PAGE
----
Everything that goes on at the Lake House unfolds within view of the expansive blue waters of Canadarago Lake. Musicians perform on the outdoor concert stage a handful of yards away from the water. Guests staying in most of the rooms on the second or third floors of the Lodge awaken to the lake’s sweeping vista, while those staying in the units on the grounds can step out of their doors to explore the lakefront. Weddings and celebrations are memorialized against the serene backdrop, while diners rest in the lakeside breeze on the deck.
The lakefront offers guests fishing access, although the individual units on the grounds do not have docks or lakefront acreage of their own. The beach area between the grassy hill and the water is narrow and rocky, full of intricate little shells and aquatic plants. The vibrance of the stones on striated beach along the rugged shoreline hearken to the lake’s legacy in the midst of the ancient land of the Mohawk and the Oneida. The lake’s small island, named Deowongo from the Iroquois language, is a much-venerated natural treasure that has recently been re-opened to public access.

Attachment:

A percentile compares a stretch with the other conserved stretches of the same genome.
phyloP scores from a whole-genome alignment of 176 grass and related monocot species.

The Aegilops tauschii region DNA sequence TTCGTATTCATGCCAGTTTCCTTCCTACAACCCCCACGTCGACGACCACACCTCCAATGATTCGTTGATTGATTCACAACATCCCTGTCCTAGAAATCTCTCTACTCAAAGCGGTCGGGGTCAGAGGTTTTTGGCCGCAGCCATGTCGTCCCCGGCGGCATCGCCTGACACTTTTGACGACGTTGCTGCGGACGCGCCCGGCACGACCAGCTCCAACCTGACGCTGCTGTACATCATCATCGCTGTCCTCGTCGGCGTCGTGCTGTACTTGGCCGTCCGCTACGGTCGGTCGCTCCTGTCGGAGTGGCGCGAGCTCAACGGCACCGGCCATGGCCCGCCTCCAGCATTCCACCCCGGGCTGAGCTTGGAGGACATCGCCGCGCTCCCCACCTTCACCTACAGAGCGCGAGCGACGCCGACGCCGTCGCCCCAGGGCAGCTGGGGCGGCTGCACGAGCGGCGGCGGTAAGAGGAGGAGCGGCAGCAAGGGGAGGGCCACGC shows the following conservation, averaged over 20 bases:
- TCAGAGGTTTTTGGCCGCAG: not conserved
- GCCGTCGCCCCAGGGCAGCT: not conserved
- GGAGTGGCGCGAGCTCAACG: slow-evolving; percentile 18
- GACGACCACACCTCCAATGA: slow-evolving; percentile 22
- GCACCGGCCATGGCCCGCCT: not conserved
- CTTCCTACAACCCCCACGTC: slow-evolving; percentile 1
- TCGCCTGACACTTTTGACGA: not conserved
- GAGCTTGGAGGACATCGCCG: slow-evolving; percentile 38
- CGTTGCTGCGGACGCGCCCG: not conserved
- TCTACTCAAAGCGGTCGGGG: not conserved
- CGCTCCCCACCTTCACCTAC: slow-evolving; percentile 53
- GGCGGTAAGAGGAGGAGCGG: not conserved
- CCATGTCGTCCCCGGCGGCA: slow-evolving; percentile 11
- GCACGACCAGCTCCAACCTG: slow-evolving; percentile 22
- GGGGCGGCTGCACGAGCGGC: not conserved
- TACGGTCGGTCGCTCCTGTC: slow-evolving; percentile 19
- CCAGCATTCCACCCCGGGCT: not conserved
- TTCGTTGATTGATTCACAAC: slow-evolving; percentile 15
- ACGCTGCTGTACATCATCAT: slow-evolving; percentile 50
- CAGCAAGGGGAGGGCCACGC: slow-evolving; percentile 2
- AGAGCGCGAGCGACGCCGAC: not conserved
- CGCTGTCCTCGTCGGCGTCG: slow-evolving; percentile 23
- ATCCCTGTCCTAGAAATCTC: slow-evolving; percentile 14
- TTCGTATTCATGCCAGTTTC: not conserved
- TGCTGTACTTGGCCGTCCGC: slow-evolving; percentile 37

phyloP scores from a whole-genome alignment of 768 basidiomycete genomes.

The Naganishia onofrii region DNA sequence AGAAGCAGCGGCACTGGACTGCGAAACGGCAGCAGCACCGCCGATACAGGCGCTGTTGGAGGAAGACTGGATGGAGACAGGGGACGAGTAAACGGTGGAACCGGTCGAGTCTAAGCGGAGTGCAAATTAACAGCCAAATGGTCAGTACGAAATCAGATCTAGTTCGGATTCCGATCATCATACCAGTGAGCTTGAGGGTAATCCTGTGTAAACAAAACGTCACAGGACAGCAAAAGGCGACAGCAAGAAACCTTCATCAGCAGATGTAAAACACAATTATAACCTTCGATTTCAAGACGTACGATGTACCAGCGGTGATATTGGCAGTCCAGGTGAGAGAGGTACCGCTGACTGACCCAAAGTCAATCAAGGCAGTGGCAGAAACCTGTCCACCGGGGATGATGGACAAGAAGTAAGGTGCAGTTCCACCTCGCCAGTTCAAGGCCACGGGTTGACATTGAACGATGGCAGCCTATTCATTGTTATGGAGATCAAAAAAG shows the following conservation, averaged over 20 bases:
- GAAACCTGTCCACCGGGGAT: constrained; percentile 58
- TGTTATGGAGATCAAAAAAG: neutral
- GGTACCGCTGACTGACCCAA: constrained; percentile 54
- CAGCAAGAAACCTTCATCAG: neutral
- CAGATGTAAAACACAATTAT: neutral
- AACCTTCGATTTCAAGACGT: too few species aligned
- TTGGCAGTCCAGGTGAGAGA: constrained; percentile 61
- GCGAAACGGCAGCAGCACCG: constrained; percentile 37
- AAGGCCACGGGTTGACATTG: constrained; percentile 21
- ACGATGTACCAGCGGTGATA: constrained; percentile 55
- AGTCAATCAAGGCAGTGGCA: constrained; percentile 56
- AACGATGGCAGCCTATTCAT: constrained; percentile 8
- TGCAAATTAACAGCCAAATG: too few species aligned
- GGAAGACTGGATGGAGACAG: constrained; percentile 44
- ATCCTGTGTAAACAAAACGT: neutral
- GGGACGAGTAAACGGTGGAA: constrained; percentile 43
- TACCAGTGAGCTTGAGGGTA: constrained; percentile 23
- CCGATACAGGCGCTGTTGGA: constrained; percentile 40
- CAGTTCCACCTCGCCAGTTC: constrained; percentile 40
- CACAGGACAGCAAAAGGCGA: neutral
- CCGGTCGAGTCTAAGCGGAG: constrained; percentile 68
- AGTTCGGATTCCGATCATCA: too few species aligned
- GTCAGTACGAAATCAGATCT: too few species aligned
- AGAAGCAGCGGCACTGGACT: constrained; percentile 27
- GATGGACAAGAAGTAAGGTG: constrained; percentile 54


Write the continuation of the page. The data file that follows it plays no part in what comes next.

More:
Despite being relatively small at five miles long and only just over 30 feet deep for most of its surface area, Canadarago Lake has won many fans among vacationers and boaters for its unusually clean waters, its serene atmosphere, and its strong location near the crossroads of central New York. Renowned for its abundance of walleye and other popular gamefish, the lake also attracts fishermen and receives the attention of a sizeable following on the Internet.
The Lake House inherits a significant part of its identity from this much appreciated facet of the landscape. Today the Lake House offers the community opportunities to enjoy and appreciate Canadarago Lake in a simple and straightforward manner.